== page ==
North Korea has recently shown signs of rapprochement with the outside world by agreeing to the denuclearization of the Korean peninsula at the six-party talks. The changing dynamics of the North Korean system can be explained by changes in the interplay among interacting key actors in North Korea and the structure in which the key actors are arranged or positioned. The structure defined by the arrangement of its actors could be explained by the rules and resources. And the structure could be divided into two kinds: domestic and external (Waltz 1979, chapters 3 and 5).
One salient characteristic of the changing dynamics of the North Korean system is that the challenges of the times have exerted a decisive influence on the changing dynamics of the North Korean system, particularly since the collapse of the Soviet Union and the East European socialist states and the unification of Germany. For the strengthening of national security and the achievement of economic development in an effort to meet the challenges of the times, the North Korean system has had to accommodate changes in the arrangement of the key actors in terms of power, official ideologies, and policy choices, which has brought about the dynamics of change in the system itself. The changes in the North Korean system and structure have produced changes in the key actors’ behaviors and performances because the system or systemic effects have constrained the actors.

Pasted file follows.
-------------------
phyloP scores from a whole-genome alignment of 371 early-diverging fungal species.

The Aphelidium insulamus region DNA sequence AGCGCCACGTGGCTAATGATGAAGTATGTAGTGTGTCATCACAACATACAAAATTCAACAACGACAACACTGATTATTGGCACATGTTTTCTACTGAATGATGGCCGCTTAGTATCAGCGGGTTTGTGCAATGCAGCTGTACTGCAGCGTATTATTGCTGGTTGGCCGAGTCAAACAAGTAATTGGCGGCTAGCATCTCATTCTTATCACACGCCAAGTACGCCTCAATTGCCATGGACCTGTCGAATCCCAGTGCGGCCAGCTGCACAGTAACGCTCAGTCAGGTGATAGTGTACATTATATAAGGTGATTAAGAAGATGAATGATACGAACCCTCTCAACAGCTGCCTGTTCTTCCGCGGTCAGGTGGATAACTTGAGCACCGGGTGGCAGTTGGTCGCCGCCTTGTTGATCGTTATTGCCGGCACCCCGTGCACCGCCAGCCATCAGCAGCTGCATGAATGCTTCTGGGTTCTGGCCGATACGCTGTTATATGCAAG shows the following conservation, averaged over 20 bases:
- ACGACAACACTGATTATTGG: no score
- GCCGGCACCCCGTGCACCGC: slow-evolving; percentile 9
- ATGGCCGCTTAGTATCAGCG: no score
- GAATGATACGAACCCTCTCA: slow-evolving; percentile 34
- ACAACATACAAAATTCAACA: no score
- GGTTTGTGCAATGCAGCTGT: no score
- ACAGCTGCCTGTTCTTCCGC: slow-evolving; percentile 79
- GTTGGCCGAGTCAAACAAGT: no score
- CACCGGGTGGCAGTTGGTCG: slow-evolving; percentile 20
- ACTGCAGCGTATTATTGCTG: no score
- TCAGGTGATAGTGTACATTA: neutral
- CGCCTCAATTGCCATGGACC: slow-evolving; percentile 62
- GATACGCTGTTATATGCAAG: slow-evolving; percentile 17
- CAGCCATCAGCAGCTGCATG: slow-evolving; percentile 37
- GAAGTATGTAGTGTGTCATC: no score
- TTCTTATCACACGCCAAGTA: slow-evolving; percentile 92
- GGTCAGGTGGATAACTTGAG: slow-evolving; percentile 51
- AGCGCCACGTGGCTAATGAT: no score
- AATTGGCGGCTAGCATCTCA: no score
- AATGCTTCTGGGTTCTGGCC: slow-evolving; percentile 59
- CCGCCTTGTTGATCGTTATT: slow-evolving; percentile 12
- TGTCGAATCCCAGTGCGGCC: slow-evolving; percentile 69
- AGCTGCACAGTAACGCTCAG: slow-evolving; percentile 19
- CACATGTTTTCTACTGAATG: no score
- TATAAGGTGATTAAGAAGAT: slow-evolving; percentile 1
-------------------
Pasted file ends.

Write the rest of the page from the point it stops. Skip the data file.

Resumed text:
During the past 15 years or so, the North Korean leadership has made four critical choices to meet the challenges of the times, choices that reveal the changing dynamics of the North Korean system. I will first review North Korea’s four critical choices in order to provide an overview and identify clues to the changing dynamics of the North Korean system. After this, I will deal with the changing arrangements among the party, the state, and the military in order to identify which actors played what key roles in meeting what challenges of the times, particularly national security, system security, and economic recovery and development. This will lead to a discussion of North Korea’s effort to achieve security and economic reform and identify North Korea’s changing policy priorities as it has tried to meet the challenges of the times. Finally, the North Korean system today, which is the product of all of the above dynamics, will be described as “overloaded” and “secularized”; and the prospects for the North Korean system and its implications will be discussed.